And why not?
The people who work hard to make sure that your company succeeds deserve to be compensated for their time and effort, but it can often be difficult determining how pay is going to be distributed among your workforce. This is because there are a lot of different factors that you have to keep in mind.
When determining how much an employee should be compensated, you need to keep in mind qualities like:
- Your location and what the average person in your area makes for the same kind of work
- The condition of the job market
- The employee’s background and experience
- The industry standard
Beyond that, figuring out how to pay employees also involves how frequently they get paid, the method through which they get paid and how things like benefits and company perks will affect that employee’s pay.
Let’s take look at many of the other factors that you have to determine when it comes to employee pay and, hopefully, you’ll be able to conclude what the best practices for your own company are.
Ways to Pay Your Employee
When it comes to how you pay the people who work for you, the most important thing to remember is that you have three basic methods for determining how they will receive their income:
- Commission – When an employee gets paid on commission, he or she receives pay based on what has been sold. A percentage of the goods that the employee sells will be given to them as their compensation, so if you want to determine how to pay employees so that they stay motivated and you keep key talent then commissioned pay might be right for you.
While this structure has advantages like unlimited earnings potential and some degree of freedom, you have to be aware of the fact that this pay structure can also lead your salespeople neglecting good customer service in favor of chasing the biggest possible sale.
A salesman who only receives commission may not take the customer’s needs into consideration, or they may choose which customers they aid based on who they think will lead to the biggest payday.
- Hourly Wages – This is by far the most common method of payment in our society. With this structure, the employee is paid a regular rate that gets multiplied by the hours that they work over a pay period. If you’re looking for a method on how to pay employees that will produce work when you need it and keep you from paying an employee when business is slow, then this is the kind structure that you should use. You may also get employees who are willing to work at times when others aren’t, like holidays, because they may need the money.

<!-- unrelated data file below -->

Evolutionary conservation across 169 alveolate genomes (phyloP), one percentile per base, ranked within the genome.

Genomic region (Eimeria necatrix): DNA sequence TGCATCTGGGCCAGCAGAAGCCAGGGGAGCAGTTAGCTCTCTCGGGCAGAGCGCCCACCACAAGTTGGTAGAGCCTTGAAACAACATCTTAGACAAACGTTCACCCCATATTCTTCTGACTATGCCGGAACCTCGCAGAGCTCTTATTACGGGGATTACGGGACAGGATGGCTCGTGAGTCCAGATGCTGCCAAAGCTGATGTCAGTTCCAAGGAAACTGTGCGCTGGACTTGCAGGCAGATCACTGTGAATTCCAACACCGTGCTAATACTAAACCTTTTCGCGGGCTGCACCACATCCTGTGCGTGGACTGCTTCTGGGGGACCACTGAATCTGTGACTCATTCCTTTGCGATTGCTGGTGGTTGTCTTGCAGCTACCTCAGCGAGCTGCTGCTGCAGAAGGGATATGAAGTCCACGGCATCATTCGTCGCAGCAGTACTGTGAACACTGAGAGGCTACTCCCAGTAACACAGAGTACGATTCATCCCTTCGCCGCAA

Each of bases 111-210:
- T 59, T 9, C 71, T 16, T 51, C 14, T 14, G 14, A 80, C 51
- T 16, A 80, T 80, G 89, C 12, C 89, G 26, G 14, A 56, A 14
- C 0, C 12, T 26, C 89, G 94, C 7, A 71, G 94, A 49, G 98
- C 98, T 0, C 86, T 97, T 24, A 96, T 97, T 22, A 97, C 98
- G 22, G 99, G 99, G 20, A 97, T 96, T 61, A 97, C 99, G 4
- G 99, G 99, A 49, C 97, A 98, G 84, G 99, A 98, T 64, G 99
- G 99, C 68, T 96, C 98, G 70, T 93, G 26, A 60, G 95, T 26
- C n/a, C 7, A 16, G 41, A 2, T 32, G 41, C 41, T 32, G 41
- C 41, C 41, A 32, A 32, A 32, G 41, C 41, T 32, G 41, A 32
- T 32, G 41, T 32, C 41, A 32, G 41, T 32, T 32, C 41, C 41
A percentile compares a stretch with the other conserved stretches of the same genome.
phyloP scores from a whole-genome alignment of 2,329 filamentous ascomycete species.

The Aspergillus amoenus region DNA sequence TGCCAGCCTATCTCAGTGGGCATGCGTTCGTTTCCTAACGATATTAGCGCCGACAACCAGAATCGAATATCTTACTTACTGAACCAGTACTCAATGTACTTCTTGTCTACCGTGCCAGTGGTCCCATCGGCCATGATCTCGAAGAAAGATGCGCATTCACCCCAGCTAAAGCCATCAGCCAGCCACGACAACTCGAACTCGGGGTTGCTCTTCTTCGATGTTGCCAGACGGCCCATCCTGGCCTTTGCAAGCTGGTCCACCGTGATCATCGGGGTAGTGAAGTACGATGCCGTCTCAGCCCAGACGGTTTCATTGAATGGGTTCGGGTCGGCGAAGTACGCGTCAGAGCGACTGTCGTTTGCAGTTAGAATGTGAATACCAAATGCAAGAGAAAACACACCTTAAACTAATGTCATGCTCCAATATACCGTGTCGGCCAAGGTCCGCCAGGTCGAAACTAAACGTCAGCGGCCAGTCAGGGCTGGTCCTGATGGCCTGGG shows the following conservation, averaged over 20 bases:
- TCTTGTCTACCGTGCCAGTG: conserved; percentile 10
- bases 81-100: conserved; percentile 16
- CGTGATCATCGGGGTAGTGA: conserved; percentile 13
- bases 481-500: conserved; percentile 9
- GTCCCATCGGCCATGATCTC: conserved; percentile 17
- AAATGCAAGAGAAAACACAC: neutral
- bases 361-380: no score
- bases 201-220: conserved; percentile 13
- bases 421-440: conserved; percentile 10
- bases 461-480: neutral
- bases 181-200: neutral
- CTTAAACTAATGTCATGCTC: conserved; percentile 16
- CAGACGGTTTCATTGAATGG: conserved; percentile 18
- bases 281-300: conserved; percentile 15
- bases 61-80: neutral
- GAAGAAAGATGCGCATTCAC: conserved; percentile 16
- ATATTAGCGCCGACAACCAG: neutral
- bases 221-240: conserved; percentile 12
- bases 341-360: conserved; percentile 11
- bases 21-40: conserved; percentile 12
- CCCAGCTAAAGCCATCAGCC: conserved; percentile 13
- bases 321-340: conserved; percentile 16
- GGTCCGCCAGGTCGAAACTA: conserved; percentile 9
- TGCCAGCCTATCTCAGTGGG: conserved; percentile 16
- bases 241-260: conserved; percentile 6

Some Disadvantages to Consider
As a business owner, one disadvantage you face with hourly employees is that labor laws state that you have to pay overtime (the employee’s hourly rate plus half) for every hour over forty that they work. If you don’t limit how often those employees work, payroll can start to encroach on your margins.
- Salary – Through this form of payment, the employee receives a set amount of money per year, distributed in the same amount every pay period. Salaried employees typically don’t receive things like overtime, but the tradeoff is that they have a bit more flexibility about when they work.
One disadvantage that you face as an employer is, if this is how you pay employees, your ability to offer compensation as a reward for additional work is limited because of the employee’s fixed income. Salaried pay may also offer little in the way of appreciation shown for the extra work that an employee does. This could potentially affect morale.
Which of these structures you use to compensate your employers can have a lot to do with what kind of business you run and the size of that business, among other things, but the structure of the pay isn’t the only consideration that you need to take into account when figuring out how to pay employees.
Besides the structure, you also have to consider the method of delivery (traditional paper check or direct deposit) as well as the perks that you can afford to offer.
In addition to adequate pay, many employees and job seekers also look for benefits to make their lives easier.
Some benefits that many people typically look for in employment can consist of:
- Insurance like health, dental, and vision
- Adequate vacation time
- Employer sponsored retirement plans where contributions are matched by the company
- Flextime to work at least some hours at their convenience provided the quality of their work doesn’t suffer.
Remember, when thinking about how to pay employees, it usually goes beyond what you offer in the form of a paycheck.
Your employees want to feel like they’re valued and their contributions matter in the larger scheme of things. Beyond that, you can retain loyalty by offering benefits that ensure security and promote a healthy work/life balance.
Show your employees that they matter and you’ll get quality work out of them in return.
Remember, running a business successfully does not need to be complicated. Keep it simple!
For more information on business analysis, business planning, and ways to grow your small business profitably, please check out our website www.portalcfo.com. Follow us on Twitter @portalcfo
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Manny Skevofilax is a consultant and speaker that assists his clients with successfully navigating the challenges of growing their businesses profitably. Since 2003, Manny helps businesses to enhance their financial results by using his experience in strategic planning, financial statement analysis, operations, and team-building. His consulting firm, PORTAL CFO Consulting, Inc., has attracted clients from diverse industries in the United States and abroad.
Manny can be reached at 410-808-3441 or via email at email@example.com.